The aims of this study were to determine the incidence and clinical predictors of new-onset and recurrent late postoperative atrial fibrillation (POPAF) in a large cohort of patients who underwent cardiac rehabilitation programs (CRPs) after discharge from surgery units, and the association between late POPAF and cardiovascular morbidity and mortality in the medium term.
The ISYDE and ICAROS registries were two multicenter, prospective studies carried out by the Italian Association for Cardiovascular Prevention, Rehabilitation and Epidemiology (IACPR-GICR), providing clinical information on consecutive patients completing CRP in 165 facilities. Patients following cardiac surgery were considered, with the exclusion of those with persistent POPAF at discharge from the surgery units. A total of 2256 patients following cardiac surgery were enrolled (isolated coronary surgery 62.9%, valve interventions 16%, combined surgery 21.1%).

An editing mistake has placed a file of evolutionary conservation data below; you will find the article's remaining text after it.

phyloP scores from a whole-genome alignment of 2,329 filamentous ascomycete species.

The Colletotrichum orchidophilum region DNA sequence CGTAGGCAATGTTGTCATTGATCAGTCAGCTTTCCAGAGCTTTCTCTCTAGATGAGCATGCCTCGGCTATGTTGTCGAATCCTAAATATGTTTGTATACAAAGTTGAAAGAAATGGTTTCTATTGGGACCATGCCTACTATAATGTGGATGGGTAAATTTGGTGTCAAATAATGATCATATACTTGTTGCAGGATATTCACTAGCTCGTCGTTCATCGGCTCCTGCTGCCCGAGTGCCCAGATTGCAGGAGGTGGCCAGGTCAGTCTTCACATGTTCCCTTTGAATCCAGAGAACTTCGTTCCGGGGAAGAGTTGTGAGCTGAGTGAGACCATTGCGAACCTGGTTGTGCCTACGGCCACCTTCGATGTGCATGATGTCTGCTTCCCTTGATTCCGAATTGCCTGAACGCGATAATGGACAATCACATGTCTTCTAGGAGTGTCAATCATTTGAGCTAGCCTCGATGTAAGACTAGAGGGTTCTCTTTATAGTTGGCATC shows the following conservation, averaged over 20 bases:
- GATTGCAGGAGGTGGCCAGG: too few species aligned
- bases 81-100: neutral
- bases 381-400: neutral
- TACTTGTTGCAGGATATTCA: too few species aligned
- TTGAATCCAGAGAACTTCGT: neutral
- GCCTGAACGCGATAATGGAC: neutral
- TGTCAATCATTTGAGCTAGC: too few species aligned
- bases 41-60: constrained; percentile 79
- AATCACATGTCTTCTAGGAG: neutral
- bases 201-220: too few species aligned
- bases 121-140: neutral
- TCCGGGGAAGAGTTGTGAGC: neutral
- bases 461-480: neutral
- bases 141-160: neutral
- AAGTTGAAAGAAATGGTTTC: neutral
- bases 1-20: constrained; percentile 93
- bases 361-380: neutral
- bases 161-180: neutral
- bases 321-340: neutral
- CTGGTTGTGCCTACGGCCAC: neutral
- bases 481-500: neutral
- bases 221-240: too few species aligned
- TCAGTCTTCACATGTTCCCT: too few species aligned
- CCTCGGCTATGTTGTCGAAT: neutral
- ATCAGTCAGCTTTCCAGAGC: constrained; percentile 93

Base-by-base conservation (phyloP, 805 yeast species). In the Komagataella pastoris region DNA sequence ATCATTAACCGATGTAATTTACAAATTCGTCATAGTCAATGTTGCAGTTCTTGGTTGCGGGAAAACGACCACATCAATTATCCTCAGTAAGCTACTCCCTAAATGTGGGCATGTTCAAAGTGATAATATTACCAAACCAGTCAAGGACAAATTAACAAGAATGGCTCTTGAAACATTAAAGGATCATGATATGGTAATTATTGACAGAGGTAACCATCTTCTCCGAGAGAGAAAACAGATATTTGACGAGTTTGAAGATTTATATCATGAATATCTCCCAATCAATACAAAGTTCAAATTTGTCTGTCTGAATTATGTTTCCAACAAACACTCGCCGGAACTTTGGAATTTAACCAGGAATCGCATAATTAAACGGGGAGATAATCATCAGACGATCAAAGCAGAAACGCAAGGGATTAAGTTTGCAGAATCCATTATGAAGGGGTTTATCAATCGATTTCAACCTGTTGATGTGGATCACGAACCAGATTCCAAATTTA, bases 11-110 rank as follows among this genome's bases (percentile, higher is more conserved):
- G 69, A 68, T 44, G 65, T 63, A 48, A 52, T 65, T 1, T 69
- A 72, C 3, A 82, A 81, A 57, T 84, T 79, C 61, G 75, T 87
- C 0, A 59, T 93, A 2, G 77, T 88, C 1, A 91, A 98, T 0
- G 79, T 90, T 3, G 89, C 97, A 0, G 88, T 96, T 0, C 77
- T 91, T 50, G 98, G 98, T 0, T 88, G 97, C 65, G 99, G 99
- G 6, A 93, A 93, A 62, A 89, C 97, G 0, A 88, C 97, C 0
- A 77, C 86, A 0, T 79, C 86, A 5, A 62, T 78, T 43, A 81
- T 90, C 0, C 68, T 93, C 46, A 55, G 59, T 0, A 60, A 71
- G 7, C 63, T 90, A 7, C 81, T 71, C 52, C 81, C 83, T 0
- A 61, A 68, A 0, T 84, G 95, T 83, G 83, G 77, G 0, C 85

The mean age of patients was 67 ± 10 years, and the observation period 13 ± 20 days. During CRP, POPAF occurred in 241 (10.7%) patients, with 4.4% new-onset and 6.3% recurrent cases, respectively. In the logistic regression model, valve surgery (P < 0.05), a history of early POPAF (P < 0.001), and the presence of postoperative ventricular arrhythmias (P < 0.05) independently predicted the occurrence of late POPAF. Lack of prescription of cardioprotective drugs was not associated with late POPAF. Late POPAF increased the 1-year risk of cardiovascular events after CRP, mainly episodes of decompensated heart failure.
A high level of suspicion for late POPAF, after discharge from surgery units, should be maintained due to the risk of occurrence, the low antiarrhythmic effect of common cardioprotective drugs and the impact on cardiovascular prognosis.